Cranberry-cherry bars a creation of my own

Cranberrycherrybars1-121414

My first Christmas baking test run of the year was a success, so I’ve decided to share it now instead of waiting until next year. For quite a while, after trying one of the cherry oat bars at Starbucks, I had been toying with the idea of doing something similar. I wanted to do a kind of cranberry bar, but didn’t see any recipes. I let the idea retreat to the back of my mind and, last week, it came forth again and I was ready to give it a shot.

I knew I wanted a simple, sweet shortbread base, so I really just had the filling to contend with. I decided to approach it similar to a pie filling, and I knew I wanted to use rose water in it to mellow out the tartness.

The bars ended up being tart, but not in an overwhelming way. The crust and topping balanced the flavorful filling, which was firm enough to stay together if you want to eat it without a plate.

Cranberrycherrybars2-121414Ingredients
1 29-ounce can of tart cherries
1 1/2 cups fresh cranberries
1/2 cup white sugar
1/4 cup arrowroot starch
1/2 teaspoon salt
1/4 teaspoon rose water
2 cups flour
1 teaspoon salt
1/4 cup brown sugar
3/4 cup butter (1 1/2 sticks)
1/4 cup unsalted butter
1/3 cup flour
1/2 teaspoon salt
3/4 cups old-fashioned oats

Pour the cherries, including the juice, into a saucepan with the cranberries. Cook over medium heat, covered, until cranberries have popped and flavors begin to combine, about 20 minutes. Add sugar and simmer for 10 minutes. Add arrowroot starch and stir until combined. Simmer for another 10 minutes. Once mixture begins to thicken, add rose water and salt. Stir. Remove from heat.

Preheat oven to 375 degrees. Combine flour, salt, and brown sugar in a small bowl. Cut in 3/4 cups butter and mix with fingers, until mixture resembles pea-size bits. Evenly press mixture into the bottom of an ungreased 13×9-inch pan. Sprinkle crust with water. Bake for 25 minutes, or until golden brown.

Meanwhile, in a small bowl, combine butter, flour, salt, and oats.

Once crust is ready, pour cranberry-cherry mixture and spread it evenly over the shortbread base. sprinkle oat mixture over the top and bake for another 15 minutes, or until topping is golden brown. Remove from oven and let cool completely before serving.

Shortbread all dressed up for the holidays

redvelvetshortbread

There is always some kind of shortbread on my Christmas cookie platter. They’re also usually the easiest cookie to make. A couple years ago, I made pecan fingers, but last year I opted to make these Red Velvet Shortbread Cookies. They were almost as easy as regular shortbread, but dolled up for the holidays by a hint of chocolate, red coloring, and a white chocolate drizzle. They were small, too, so they were perfect for people looking to nibble on treats during Christmas eve.

If you’re a fan of red velvet—as many people are—give this one a shot. You won’t be disappointed.

Ingredients
1 1/4 cups all-purpose flour
1/3 cup sugar
2 tablespoons unsweetened cocoa powder
1/4 teaspoon salt
1/2 cup butter, cut up
1 tablespoon red food coloring
3 ounces white chocolate (with cocoa butter), coarsely chopped
1 1/2 teaspoons shortening

Preheat oven to 325 degrees F. In a food processor, combine flour, sugar, cocoa powder, and salt. Cover and process with on/off turns until combined. Add butter and red food coloring. Cover and process with on/off pulses until mixture starts to cling. (If you do not have a food processor, cut in the butter and add food coloring, then knead until mixture resembles fine crumbs.) Transfer to a large bowl. Form mixture into a ball and knead until smooth.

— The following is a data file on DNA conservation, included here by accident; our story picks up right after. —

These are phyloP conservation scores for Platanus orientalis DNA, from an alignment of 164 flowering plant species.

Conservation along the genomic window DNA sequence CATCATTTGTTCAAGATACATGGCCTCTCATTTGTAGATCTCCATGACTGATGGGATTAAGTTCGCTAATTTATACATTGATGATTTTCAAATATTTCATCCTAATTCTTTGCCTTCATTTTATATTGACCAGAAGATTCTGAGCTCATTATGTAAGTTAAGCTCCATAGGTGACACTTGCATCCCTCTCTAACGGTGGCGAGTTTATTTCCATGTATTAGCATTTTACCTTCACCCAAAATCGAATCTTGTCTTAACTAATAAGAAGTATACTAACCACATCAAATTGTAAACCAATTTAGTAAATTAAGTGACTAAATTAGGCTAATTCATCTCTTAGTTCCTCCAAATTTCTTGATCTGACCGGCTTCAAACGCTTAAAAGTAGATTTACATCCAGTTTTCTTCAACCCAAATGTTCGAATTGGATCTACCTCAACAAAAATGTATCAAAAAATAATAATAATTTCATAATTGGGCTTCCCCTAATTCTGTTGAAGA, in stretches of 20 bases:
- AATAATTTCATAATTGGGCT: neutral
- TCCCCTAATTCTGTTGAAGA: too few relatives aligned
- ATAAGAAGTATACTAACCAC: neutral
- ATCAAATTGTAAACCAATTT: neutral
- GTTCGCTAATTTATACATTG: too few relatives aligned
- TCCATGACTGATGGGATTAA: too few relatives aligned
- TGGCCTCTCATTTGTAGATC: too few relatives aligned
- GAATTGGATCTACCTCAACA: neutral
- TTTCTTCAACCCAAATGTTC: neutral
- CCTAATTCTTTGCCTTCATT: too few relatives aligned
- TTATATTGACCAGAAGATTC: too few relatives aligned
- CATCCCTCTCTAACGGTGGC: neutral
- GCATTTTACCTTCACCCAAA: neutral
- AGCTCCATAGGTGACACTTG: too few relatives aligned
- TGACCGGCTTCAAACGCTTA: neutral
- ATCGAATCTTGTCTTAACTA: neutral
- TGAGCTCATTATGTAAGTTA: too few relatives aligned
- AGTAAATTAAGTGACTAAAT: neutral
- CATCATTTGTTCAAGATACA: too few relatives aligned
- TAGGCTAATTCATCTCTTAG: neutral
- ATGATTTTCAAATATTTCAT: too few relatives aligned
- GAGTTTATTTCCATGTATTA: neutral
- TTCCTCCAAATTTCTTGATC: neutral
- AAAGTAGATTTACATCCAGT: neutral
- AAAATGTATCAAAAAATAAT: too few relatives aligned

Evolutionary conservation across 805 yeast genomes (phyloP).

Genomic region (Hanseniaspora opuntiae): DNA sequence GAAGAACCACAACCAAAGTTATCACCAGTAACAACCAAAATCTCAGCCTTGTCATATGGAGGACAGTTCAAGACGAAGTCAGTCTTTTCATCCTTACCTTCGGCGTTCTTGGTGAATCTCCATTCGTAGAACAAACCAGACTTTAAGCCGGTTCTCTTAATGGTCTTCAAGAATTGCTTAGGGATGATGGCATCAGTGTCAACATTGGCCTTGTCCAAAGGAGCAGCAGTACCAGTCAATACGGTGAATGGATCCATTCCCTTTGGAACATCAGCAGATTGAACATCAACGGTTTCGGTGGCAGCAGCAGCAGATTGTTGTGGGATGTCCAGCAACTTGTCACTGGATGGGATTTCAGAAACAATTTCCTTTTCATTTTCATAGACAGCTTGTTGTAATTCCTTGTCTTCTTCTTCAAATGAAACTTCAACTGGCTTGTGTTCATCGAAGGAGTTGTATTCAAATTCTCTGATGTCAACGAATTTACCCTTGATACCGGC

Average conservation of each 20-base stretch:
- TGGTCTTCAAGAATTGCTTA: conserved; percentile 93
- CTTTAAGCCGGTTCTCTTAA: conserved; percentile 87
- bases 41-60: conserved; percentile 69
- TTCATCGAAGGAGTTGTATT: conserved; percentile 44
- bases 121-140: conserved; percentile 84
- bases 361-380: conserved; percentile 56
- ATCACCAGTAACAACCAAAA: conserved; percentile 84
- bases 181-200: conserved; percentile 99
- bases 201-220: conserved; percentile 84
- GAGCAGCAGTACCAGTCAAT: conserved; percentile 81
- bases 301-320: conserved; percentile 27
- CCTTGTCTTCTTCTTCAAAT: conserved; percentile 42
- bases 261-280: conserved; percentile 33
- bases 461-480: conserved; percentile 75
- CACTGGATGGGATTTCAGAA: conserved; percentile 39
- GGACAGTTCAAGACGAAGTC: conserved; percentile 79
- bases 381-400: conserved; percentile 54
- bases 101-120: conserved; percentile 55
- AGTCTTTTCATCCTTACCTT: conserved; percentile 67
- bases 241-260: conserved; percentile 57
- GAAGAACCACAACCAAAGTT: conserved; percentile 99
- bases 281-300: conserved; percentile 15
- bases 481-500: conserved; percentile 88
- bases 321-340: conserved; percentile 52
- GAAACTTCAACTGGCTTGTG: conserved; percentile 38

On a lightly floured surface, roll dough to a 1/2-inch thickness. Using a floured 1-1/2-inch round cutter, cut out dough. Place cutouts 1 inch apart on an ungreased cookie sheet.

Bake for 20 to 25 minutes or until centers are set. Transfer cookies to a wire rack; let cool.

In a heavy small saucepan, cook and stir white chocolate and shortening over low heat, until melted and smooth. Drizzle cookies with melted white chocolate. Let stand until white chocolate is set.

Peppermint-powered cookies for the Christmas platter

peppermintbrowniecookies

If you were a reader of my blog last year, you’ll know that I get intense about Christmas cookies. I’m the designated baker for our extended family gathering on Christmas Eve, and each year I like to find new recipes to add to the enormous platter of cookies for my family to enjoy.

Last year, I found this recipe for Chocolate Peppermint Brownie Cookies in California Bountiful magazine. As you know by now, brownies are my favorite dessert. Adding peppermint and putting them in cookie form seemed like an acceptable idea, so that’s what I did. I liked that the inside was chewy and the outside got slightly flaky when bitten into, just like a perfectly baked brownie. I made them teaspoon-size like the recipe called for, and they were perfect little bites of deliciousness.

If you’re baking cookies for the holidays, try this one. It was a nice, flavor-packed addition to the assortment I made. If you’re looking for a more mellow chocolate cookie, try these totally adorable cocoa cookies instead.

Ingredients
1/4 cup all-purpose flour
1/4 tsp. baking powder
1/8 tsp. salt
2 eggs
2/3 cup sugar
1 tbsp. peppermint extract
1/2 tbsp. brewed espresso (see note)
7 oz. bittersweet chocolate, chopped
2 tbsp. unsalted butter
3/4 cup chocolate chips
1/2 cup sliced almonds

Preheat oven to 325 degrees. Mix flour, baking powder and salt together. Set aside. Using an electric mixer, whip eggs for 1 minute. Add sugar, peppermint extract and espresso and whip on high speed for 15 minutes or until mixture is thick. While eggs are whipping, melt bittersweet chocolate and butter together in a bowl in a water bath.